Skip navigation
Motivation_younger employees.jpg

How Younger Generations Like Their Rewards: Frequent and Authentic

Issues at the heart of the Incentive Research Federation’s 2024 Trends Report include incentives for younger workers as well as rising costs and strains in the buyer-supplier relationship.

You may have a handle on the demographics of the employees you’re incentivizing with group travel, merchandise, or other rewards, but are you looking five years down the road? Will your younger employees be motivated by the same things as today’s winners?

According to the Incentive Research Foundation, the answer is “unlikely.” And shifting strategies around incentives for younger workers is among the top industry issues covered in the IRF’s recently released 2024 Trends Report.

By 2025, Baby Boomers are expected to be less than a third of the workforce, with those under 45 (Millennials and Generation Z) making up about 60 percent. Broadly speaking, Boomers are more inclined to equate work to self-worth and long-term financial security. Gen X and Millennials, on the other hand, tend to value flexibility, options, and professional-development opportunities at work.

For today’s early-career workers who may “job-hop” more than employees in past generations, incentives can be an important retention tool, and the IRF has found that “younger workers place a high value on frequent, authentic recognition.” As a result, using points, gift cards, and spiffs (short-term sales bonuses) are effective because they create an opportunity for touchpoints throughout the year.

Technology is another way to provide ongoing feedback and deliver rewards quickly, and incentive-program organizers have taken note. According to the IRF report, 53 percent of third parties are increasing their spending on incentive-program technology in 2024.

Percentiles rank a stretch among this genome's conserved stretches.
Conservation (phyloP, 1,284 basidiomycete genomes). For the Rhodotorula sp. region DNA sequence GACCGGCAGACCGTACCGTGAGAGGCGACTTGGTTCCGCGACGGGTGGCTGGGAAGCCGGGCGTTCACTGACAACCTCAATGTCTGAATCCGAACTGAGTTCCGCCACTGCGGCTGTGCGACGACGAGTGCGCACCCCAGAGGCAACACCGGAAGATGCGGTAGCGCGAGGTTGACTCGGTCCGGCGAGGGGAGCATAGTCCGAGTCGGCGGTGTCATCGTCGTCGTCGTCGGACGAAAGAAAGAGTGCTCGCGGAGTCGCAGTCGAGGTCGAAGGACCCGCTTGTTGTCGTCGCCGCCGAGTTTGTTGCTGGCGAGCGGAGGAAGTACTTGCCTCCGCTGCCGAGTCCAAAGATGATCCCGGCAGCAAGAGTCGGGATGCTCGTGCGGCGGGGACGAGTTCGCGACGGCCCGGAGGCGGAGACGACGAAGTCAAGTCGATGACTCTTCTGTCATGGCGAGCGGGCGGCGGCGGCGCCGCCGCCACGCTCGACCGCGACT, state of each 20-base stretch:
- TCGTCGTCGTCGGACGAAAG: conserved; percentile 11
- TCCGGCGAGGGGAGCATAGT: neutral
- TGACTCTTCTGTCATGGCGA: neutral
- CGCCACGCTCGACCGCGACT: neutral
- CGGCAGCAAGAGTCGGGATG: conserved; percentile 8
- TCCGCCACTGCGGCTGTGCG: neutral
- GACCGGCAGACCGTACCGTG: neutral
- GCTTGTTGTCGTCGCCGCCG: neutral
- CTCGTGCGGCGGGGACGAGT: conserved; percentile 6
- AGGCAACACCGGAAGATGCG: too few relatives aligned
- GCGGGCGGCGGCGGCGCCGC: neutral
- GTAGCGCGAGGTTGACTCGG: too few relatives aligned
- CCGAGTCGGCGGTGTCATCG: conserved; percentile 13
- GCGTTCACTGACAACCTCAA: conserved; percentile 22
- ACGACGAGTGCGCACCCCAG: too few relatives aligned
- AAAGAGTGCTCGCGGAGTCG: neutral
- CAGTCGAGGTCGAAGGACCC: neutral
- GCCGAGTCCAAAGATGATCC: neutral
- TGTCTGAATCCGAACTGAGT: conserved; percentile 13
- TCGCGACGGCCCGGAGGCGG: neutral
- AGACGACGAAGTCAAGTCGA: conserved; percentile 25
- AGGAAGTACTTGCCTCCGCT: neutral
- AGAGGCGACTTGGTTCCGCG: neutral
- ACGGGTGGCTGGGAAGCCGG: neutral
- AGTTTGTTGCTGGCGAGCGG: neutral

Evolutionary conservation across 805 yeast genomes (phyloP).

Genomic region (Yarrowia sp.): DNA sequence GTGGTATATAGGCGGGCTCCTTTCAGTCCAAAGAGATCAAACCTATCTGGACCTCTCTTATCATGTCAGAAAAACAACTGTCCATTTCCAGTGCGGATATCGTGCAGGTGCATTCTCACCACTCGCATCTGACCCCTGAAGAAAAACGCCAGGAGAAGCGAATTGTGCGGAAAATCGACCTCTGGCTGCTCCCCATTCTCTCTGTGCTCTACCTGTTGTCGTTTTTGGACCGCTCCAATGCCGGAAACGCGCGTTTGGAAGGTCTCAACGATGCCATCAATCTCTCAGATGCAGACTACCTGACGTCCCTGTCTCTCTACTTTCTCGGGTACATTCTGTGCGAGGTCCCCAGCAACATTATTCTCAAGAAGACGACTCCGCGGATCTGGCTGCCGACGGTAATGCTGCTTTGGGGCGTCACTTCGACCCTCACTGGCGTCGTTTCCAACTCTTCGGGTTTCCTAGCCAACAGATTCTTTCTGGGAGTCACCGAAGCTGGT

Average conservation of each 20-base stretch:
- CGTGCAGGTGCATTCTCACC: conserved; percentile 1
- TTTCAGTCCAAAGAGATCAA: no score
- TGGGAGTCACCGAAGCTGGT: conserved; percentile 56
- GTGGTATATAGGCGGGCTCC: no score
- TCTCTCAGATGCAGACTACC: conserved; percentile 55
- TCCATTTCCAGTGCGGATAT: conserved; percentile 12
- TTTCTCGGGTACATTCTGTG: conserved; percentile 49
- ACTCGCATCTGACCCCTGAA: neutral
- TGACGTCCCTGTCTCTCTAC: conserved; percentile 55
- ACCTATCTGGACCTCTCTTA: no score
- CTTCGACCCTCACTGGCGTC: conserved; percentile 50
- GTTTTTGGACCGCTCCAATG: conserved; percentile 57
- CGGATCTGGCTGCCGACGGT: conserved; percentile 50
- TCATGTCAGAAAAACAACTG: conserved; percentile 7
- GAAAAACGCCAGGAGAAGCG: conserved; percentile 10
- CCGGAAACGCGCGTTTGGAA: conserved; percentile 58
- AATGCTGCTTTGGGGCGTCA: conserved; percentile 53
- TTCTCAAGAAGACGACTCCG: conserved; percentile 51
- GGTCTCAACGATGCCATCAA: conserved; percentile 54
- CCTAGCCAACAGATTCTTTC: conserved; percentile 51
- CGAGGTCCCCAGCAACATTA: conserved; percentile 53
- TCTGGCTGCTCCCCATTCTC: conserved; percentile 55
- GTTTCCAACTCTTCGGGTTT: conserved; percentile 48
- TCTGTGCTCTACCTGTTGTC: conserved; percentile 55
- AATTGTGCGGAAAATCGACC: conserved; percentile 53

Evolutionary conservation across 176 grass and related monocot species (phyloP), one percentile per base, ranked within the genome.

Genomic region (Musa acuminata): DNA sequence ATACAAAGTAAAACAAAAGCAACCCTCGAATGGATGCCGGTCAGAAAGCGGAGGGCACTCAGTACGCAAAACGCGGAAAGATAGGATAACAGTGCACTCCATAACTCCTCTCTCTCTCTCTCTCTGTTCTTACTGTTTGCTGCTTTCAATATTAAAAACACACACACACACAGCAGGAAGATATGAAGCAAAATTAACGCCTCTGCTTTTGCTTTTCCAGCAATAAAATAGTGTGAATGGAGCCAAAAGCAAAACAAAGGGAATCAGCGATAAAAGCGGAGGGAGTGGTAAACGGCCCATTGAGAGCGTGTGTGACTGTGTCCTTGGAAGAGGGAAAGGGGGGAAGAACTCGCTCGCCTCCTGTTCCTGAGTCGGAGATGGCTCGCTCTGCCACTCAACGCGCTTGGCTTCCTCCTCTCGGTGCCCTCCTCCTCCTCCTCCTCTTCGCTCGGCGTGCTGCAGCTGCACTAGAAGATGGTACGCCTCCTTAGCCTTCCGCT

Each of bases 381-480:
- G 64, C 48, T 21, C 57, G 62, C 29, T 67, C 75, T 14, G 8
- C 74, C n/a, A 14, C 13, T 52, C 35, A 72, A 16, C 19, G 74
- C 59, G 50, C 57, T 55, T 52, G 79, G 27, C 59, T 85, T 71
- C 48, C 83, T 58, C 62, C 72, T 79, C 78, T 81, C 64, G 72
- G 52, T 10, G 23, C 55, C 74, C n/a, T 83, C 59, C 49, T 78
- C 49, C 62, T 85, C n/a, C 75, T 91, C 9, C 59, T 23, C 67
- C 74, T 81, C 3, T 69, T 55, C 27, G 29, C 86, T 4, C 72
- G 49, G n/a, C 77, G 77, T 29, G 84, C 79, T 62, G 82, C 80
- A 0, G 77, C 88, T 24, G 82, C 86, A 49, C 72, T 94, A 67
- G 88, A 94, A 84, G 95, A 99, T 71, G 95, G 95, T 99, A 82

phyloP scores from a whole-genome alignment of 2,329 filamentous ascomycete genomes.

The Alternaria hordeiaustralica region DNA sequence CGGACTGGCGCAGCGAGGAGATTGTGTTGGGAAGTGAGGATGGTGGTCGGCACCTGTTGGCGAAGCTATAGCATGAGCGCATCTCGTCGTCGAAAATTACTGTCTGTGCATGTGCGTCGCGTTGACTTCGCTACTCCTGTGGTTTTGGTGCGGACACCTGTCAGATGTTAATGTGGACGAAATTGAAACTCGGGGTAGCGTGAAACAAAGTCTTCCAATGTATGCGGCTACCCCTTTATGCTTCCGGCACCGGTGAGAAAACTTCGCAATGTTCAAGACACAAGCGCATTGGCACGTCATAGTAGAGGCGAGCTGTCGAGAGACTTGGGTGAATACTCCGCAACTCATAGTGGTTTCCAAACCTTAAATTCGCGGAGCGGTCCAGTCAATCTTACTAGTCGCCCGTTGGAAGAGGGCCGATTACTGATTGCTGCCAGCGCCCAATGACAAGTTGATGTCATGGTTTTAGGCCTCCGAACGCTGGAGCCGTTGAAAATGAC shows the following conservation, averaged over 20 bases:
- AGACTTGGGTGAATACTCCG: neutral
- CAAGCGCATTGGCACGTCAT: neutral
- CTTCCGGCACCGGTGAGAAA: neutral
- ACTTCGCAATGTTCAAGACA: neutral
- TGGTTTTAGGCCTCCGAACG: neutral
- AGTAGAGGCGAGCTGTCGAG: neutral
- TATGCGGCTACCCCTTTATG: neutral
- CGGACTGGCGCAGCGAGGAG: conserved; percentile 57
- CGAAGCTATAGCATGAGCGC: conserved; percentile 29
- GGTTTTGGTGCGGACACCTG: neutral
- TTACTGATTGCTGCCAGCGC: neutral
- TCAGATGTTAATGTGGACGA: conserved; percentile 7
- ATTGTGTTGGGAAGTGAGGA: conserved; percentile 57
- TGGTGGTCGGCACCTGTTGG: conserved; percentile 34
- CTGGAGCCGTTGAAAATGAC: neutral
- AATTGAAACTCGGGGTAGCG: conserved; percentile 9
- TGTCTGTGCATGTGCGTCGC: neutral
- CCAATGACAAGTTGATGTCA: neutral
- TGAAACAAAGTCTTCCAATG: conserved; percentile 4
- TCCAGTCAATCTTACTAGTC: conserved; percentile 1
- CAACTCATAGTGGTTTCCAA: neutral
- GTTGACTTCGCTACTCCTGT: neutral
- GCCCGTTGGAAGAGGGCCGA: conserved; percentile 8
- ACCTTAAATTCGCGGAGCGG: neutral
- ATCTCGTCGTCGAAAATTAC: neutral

Finally, the IRF reports that younger workers are drawn to merchandise rewards, such as electronics, and experience rewards, such as concerts. They are also “more likely than others to prefer incentive-group travel, and those who have experienced incentive-group travel are significantly more likely to prefer it as a reward choice.”

IRF’s 2024 Trends Report focuses on three additional topics: the pressure on incentive programs from rising costs and inflation; the strain on the buyer-supplier relationship caused by staffing shortages, price increases, and service levels; and the increasing importance of incentives to motivate workers. The report, available here, will be discussed on a IRF webinar on Thursday, February 15, featuring Susan Adams, vice president, engagement strategy & corporate services at Next Level Performance; Rudy Garza, vice president, operations at Brightspot Incentives & Events; and Andy Schwarz, vice president, content and communications at IRF.

Hide comments


  • Allowed HTML tags: <em> <strong> <blockquote> <br> <p>

Plain text

  • No HTML tags allowed.
  • Web page addresses and e-mail addresses turn into links automatically.
  • Lines and paragraphs break automatically.